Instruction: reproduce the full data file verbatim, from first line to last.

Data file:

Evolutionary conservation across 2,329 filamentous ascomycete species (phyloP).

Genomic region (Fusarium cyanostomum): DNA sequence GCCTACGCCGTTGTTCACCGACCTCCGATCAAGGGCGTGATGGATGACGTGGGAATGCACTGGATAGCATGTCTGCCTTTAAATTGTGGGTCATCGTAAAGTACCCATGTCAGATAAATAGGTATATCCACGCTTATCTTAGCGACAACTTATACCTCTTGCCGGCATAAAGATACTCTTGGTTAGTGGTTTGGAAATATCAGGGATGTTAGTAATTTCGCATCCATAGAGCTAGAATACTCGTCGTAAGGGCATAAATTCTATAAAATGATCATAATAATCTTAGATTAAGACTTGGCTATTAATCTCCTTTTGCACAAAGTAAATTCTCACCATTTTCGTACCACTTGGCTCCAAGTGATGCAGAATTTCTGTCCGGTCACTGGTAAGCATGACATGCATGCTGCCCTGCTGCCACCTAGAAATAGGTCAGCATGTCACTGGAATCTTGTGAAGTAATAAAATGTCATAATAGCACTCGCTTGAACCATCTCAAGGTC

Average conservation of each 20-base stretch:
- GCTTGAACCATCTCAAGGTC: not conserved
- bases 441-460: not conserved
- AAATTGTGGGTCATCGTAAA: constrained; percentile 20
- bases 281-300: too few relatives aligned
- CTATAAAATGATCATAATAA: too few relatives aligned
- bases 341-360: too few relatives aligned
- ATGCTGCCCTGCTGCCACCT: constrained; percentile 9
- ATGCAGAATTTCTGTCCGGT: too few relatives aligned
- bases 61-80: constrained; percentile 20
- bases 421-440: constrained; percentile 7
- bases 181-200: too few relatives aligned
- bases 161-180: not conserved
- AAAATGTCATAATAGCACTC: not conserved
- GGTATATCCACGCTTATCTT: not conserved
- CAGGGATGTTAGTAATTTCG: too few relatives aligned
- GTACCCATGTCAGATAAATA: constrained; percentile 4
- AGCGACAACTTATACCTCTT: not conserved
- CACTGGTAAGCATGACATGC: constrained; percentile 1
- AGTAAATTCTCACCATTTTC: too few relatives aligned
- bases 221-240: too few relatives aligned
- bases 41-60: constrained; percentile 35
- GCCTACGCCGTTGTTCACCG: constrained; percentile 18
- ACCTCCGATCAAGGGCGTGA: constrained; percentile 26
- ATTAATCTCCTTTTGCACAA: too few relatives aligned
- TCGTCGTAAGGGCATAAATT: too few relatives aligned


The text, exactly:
Evolutionary conservation across 2,329 filamentous ascomycete species (phyloP).

Genomic region (Fusarium cyanostomum): DNA sequence GCCTACGCCGTTGTTCACCGACCTCCGATCAAGGGCGTGATGGATGACGTGGGAATGCACTGGATAGCATGTCTGCCTTTAAATTGTGGGTCATCGTAAAGTACCCATGTCAGATAAATAGGTATATCCACGCTTATCTTAGCGACAACTTATACCTCTTGCCGGCATAAAGATACTCTTGGTTAGTGGTTTGGAAATATCAGGGATGTTAGTAATTTCGCATCCATAGAGCTAGAATACTCGTCGTAAGGGCATAAATTCTATAAAATGATCATAATAATCTTAGATTAAGACTTGGCTATTAATCTCCTTTTGCACAAAGTAAATTCTCACCATTTTCGTACCACTTGGCTCCAAGTGATGCAGAATTTCTGTCCGGTCACTGGTAAGCATGACATGCATGCTGCCCTGCTGCCACCTAGAAATAGGTCAGCATGTCACTGGAATCTTGTGAAGTAATAAAATGTCATAATAGCACTCGCTTGAACCATCTCAAGGTC

Average conservation of each 20-base stretch:
- GCTTGAACCATCTCAAGGTC: not conserved
- bases 441-460: not conserved
- AAATTGTGGGTCATCGTAAA: constrained; percentile 20
- bases 281-300: too few relatives aligned
- CTATAAAATGATCATAATAA: too few relatives aligned
- bases 341-360: too few relatives aligned
- ATGCTGCCCTGCTGCCACCT: constrained; percentile 9
- ATGCAGAATTTCTGTCCGGT: too few relatives aligned
- bases 61-80: constrained; percentile 20
- bases 421-440: constrained; percentile 7
- bases 181-200: too few relatives aligned
- bases 161-180: not conserved
- AAAATGTCATAATAGCACTC: not conserved
- GGTATATCCACGCTTATCTT: not conserved
- CAGGGATGTTAGTAATTTCG: too few relatives aligned
- GTACCCATGTCAGATAAATA: constrained; percentile 4
- AGCGACAACTTATACCTCTT: not conserved
- CACTGGTAAGCATGACATGC: constrained; percentile 1
- AGTAAATTCTCACCATTTTC: too few relatives aligned
- bases 221-240: too few relatives aligned
- bases 41-60: constrained; percentile 35
- GCCTACGCCGTTGTTCACCG: constrained; percentile 18
- ACCTCCGATCAAGGGCGTGA: constrained; percentile 26
- ATTAATCTCCTTTTGCACAA: too few relatives aligned
- TCGTCGTAAGGGCATAAATT: too few relatives aligned